In any case, pointing out that our culture is rooted in human supremacy—even if lacking a hateful basis—conjures connections to white supremacy, male supremacy, and quickly leads to thoughts of a Nazi regime as an apt analogy: domination by a self-declared master species. Will future generations look upon modernity as similarly monstrous in its elevation of humans above other life? God, I hope so.

I’m sure that just like our axe murderer, Nazi Germany provided many welcome perks to most of its citizenry—more easily appreciated if not aware of or receptive to the tremendous cost to others.  Likewise, modernity provides many short-term perks to many humans, but the entire community of life is suffering greatly in the bargain, now gasping for breath.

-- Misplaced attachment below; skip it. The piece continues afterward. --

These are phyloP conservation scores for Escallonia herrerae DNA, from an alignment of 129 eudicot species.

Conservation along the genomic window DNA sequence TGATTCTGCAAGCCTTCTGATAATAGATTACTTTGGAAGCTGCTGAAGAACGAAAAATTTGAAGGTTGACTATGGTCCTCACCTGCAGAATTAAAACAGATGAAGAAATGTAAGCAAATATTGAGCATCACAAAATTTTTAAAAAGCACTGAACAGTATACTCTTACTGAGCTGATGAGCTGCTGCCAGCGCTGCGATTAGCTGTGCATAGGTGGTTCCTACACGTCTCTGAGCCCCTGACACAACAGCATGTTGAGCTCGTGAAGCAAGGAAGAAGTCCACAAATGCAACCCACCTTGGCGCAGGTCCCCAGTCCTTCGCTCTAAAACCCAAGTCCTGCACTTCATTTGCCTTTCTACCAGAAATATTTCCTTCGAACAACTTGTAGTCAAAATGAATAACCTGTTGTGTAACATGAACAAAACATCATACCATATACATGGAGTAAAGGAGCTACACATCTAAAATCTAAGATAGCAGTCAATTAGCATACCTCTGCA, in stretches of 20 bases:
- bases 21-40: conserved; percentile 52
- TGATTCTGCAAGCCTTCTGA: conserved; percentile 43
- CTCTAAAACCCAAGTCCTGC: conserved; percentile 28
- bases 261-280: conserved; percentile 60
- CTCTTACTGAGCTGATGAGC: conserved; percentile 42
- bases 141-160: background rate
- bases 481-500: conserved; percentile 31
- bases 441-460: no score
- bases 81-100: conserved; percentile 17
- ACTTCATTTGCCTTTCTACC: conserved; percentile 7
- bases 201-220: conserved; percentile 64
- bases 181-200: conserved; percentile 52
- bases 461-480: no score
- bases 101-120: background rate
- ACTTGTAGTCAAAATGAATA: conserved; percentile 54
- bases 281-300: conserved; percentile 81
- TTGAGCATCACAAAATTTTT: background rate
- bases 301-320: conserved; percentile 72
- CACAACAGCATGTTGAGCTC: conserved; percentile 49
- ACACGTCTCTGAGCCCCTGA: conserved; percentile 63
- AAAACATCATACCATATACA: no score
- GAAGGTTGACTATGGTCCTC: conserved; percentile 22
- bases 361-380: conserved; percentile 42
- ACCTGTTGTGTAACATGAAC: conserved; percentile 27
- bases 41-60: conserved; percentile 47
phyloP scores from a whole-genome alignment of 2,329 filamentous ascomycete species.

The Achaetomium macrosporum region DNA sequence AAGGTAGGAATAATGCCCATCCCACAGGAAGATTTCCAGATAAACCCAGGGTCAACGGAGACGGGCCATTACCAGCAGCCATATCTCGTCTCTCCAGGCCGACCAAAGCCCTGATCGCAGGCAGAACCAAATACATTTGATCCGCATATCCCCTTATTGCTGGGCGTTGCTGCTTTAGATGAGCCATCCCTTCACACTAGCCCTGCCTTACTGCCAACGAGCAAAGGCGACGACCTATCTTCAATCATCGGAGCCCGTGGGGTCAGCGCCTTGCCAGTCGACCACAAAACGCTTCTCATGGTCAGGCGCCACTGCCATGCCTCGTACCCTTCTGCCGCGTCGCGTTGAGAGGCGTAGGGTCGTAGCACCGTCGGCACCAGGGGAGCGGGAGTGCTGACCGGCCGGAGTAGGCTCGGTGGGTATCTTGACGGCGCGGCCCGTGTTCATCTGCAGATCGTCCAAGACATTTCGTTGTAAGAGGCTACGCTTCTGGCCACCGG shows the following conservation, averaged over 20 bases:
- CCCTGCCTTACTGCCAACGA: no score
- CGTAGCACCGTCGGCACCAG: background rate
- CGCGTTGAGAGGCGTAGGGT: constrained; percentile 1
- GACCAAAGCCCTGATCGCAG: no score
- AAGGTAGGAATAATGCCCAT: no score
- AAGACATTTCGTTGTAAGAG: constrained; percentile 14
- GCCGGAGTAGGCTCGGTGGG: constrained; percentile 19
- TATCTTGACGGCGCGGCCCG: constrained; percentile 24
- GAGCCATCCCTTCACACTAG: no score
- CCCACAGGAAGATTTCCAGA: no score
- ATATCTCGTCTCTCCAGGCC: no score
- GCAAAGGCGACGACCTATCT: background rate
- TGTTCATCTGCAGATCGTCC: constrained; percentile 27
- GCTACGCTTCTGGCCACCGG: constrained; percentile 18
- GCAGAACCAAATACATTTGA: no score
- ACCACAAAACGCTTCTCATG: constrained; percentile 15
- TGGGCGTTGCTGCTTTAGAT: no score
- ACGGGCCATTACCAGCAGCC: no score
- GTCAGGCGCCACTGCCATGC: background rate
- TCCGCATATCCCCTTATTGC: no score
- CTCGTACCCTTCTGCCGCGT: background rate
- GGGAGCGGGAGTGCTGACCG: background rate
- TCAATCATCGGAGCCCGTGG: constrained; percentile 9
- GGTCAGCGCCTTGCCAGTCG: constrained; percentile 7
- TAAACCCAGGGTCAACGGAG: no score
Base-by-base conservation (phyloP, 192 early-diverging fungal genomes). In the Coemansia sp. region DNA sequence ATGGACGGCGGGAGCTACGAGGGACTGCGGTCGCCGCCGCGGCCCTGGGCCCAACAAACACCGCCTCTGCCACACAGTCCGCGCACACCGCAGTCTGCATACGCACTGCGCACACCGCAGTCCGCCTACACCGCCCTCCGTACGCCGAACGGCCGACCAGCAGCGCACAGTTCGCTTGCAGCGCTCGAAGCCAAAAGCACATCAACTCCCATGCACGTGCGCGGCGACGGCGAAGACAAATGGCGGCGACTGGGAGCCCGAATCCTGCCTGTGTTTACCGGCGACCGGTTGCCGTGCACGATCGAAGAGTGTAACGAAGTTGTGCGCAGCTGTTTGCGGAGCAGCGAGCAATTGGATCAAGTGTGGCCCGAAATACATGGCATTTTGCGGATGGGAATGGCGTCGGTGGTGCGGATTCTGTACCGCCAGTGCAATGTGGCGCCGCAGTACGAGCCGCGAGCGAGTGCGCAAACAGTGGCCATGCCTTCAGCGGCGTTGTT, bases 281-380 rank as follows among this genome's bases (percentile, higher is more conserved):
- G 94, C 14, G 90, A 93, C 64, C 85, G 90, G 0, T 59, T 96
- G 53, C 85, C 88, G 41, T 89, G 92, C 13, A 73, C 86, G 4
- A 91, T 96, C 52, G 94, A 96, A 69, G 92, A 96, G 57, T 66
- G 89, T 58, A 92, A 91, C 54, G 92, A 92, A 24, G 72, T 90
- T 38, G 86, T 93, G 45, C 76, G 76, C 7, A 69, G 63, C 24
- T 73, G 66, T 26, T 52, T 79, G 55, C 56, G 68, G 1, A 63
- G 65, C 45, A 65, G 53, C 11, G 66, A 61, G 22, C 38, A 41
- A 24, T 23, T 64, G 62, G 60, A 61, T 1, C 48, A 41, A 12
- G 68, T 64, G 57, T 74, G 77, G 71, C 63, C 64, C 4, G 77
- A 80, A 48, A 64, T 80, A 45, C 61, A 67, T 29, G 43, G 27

Anyway, it’s a bit of a sad confirmation of our culture’s human supremacist leanings that analogizing to an atrocity against human beings seems like the only sure-fire way to make the point that something is bad.

Next Time Around

I’ll say this: after the ordeal with the axe-murderer is over, you’ll ask better questions on future first dates! In the post-modernity case, those questions might be:

  1. Do you elevate humans above the rest of nature, or put the entire community of life first?
  2. Are you more attracted to hubris or to humility?
  3. Do you promote growth, or place more value on long-term sustainability?
  4. What are your control issues? Do you seek ultimate mastery or do you humbly accept limits?
  5. Do you support legal ownership of land (and its life and resources), or see Earth as a gift to the entire community of life, to be shared?

Any affirmation of the first halves should constitute instant disqualification.  No more monsters!